Notice: wpdb::prepare was called incorrectly. The query does not contain the correct number of placeholders (2) for the number of arguments passed (3). Please see Debugging in WordPress for more information. (This message was added in version 4.8.3.) in /home/frankal/public_html/wp-includes/functions.php on line 4986
No Friend of Tax Collectors – Frank Almonte
top

No Friend of Tax Collectors

Churches are tax exempt for good reason. Anything else would be disastrous.

In the cover story of Christianity Today’s January/February issue, Paul Matzko makes a provocative argument that churches’ tax-exempt status comes at a cost, possibly even a detrimental cost, to both churches and the communities in which they are located. The argument is not necessarily new. Though the tax-exempt status for houses of worship has never been a leading political issue, it does make the news every now and then. It extends a “cultural privilege,” as Matzko calls it, that some cite as one more reason to resent religion. Matzko himself suggests the tax exemption leads to churches that live off “government largess” and accept the bribery of a tax benefit while forfeiting their religious freedom and their political voice.

I have a different view. Far from inhibiting religious freedom, tax exemption for houses of worship protects it. And in the highly unlikely event that churches lose their exempt status, the common good would suffer far more than it would benefit.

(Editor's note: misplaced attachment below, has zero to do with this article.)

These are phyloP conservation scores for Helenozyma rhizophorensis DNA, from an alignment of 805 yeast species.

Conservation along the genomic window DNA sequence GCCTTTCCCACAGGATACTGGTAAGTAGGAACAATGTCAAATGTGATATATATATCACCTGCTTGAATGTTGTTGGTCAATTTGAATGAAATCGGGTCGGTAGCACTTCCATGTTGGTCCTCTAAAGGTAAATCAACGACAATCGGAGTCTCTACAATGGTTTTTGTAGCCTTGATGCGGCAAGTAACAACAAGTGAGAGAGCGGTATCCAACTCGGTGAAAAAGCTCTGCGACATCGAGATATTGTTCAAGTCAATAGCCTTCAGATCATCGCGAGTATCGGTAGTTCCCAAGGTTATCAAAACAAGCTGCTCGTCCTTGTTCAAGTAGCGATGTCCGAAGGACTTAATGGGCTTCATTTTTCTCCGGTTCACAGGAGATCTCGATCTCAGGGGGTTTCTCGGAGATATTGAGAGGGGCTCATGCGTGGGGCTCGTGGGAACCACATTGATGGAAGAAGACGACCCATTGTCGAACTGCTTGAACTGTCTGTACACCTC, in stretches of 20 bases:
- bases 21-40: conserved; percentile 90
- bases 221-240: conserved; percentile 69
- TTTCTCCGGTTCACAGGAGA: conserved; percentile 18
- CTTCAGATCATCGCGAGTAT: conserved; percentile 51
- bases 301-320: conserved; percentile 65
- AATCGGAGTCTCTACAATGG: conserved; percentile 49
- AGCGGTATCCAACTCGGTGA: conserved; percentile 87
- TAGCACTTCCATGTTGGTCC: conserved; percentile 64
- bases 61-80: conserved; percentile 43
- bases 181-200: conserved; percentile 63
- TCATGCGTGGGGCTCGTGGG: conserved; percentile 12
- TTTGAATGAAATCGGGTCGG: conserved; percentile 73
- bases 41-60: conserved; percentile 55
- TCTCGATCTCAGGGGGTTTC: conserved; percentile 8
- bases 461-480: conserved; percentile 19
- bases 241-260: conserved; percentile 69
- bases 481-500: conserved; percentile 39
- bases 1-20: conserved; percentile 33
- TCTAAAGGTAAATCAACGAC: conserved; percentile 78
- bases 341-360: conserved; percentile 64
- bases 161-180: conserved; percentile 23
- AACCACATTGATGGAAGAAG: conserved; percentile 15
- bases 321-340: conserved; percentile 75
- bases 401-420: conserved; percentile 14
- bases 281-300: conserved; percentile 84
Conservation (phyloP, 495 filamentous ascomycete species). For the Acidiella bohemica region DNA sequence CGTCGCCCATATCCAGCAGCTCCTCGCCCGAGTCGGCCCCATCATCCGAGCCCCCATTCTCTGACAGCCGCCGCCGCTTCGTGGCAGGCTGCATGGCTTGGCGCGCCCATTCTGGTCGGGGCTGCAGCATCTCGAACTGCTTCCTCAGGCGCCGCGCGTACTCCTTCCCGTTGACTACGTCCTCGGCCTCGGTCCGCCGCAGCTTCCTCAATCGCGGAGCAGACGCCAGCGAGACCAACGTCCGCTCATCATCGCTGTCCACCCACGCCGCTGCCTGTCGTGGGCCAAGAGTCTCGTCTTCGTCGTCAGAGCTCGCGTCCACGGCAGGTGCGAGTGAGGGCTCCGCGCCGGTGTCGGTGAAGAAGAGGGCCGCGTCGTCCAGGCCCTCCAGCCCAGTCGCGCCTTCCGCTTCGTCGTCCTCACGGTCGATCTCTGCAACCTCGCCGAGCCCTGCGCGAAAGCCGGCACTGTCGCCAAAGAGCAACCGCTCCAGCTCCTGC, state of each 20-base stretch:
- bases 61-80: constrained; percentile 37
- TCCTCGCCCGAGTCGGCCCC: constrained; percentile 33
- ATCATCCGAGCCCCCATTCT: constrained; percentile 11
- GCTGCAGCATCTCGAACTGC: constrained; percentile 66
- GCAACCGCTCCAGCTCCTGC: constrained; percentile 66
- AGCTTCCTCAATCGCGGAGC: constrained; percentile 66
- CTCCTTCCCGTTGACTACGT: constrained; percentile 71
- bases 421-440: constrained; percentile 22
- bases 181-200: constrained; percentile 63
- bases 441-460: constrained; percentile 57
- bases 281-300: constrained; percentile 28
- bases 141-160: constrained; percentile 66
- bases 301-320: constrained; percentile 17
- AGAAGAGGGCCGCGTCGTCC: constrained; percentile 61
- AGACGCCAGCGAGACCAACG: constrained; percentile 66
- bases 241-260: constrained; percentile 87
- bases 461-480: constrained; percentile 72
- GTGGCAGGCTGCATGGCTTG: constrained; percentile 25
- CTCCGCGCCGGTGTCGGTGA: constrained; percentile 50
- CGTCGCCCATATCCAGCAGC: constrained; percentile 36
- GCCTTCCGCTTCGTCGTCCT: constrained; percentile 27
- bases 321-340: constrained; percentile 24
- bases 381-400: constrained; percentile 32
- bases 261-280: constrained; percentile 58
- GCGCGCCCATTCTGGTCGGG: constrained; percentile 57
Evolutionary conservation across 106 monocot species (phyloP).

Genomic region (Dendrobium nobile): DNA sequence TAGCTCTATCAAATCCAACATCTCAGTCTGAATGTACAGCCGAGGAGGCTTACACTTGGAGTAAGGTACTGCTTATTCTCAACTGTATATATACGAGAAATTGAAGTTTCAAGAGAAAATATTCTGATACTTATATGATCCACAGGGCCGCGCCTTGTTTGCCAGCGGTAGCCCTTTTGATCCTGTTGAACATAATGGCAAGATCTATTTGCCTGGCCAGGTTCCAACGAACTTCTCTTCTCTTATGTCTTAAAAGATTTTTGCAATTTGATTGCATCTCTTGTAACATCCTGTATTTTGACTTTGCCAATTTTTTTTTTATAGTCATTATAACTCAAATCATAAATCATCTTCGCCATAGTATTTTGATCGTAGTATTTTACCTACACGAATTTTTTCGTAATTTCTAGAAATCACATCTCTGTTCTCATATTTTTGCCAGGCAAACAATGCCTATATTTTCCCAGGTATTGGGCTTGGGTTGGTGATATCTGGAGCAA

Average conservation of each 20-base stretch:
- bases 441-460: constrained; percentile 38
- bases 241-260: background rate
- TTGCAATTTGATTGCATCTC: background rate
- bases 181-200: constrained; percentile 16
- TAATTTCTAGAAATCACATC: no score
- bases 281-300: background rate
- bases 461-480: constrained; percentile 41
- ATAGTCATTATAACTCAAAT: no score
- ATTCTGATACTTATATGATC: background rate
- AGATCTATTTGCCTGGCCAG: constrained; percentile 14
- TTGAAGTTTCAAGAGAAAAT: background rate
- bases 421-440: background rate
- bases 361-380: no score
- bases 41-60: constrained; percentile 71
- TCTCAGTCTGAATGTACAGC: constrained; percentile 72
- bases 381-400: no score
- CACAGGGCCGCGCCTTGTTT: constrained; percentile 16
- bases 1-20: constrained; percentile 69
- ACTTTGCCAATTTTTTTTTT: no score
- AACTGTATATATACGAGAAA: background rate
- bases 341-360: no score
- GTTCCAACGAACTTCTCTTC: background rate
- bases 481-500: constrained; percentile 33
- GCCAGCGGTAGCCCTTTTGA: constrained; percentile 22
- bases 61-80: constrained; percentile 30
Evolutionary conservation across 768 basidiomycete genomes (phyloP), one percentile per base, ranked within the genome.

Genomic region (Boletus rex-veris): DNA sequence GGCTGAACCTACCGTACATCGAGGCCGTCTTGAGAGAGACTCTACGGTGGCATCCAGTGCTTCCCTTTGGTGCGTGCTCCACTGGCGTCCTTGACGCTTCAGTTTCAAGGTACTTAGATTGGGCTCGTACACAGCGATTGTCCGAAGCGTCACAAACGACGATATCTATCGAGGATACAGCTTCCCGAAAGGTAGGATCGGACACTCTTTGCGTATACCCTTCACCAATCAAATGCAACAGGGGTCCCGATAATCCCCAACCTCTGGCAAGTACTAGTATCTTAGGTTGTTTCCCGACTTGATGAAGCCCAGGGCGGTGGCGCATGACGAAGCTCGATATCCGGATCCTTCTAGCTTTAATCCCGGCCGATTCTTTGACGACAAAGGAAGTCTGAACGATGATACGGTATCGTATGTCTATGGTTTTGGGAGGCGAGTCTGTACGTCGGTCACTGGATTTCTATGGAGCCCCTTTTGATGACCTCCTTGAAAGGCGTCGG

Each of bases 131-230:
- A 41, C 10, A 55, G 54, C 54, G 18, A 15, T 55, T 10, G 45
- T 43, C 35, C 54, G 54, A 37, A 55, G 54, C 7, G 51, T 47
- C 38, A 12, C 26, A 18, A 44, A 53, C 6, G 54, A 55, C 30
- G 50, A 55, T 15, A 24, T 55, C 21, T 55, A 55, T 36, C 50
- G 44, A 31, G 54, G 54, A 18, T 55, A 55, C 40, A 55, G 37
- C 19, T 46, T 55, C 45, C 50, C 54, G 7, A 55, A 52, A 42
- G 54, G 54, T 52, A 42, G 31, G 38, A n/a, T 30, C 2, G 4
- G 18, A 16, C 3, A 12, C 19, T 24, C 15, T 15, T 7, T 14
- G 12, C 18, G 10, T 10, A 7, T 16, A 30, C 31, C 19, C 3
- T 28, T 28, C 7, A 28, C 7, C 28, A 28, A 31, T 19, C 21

Safeguarding Religious Freedom

Contrary to Matzko’s portrayal of an across-the-board religious tax exemption as a vestige of European-style establishmentarianism, houses of worship are tax exempt to respect religious freedom and the separation of church and state. What offends American sensibilities about the European tradition is not tax-exemption, but the practice of taxing disfavored denominations, and using those funds to prop up the state and its favored religion.

Consider Isaac Backus, who Matzko invokes as an “evangelical dissenter” against government favors for religious groups. He was that, but hardly because he felt churches should pay taxes. As CT explained in a June article from 2018:

Far from …

Continue reading

Source link

Frank Almonte

Su pastor personal
El pastor, Frank Almonte es un reconocido comunicador y productor de medios de comunicación cristianos de la ciudad de Nueva York, donde junto con su esposa Rosemary, han estado pastoreando el Centro Cristiano Adonai por más de veinticinco años. Es Doctor en Divinidades de la Universidad Cristiana Logos en Jacksonville, Florida y en Filosofía (PhD) de Texas University of Theology. Es también entrenador y mentor en The John Maxwell University. Su pasión por ensanchar el Reino de Dios lo ha motivado a escribir varios libros, entre ellos, Gobierno Apostólico y Riquezas de las Naciones.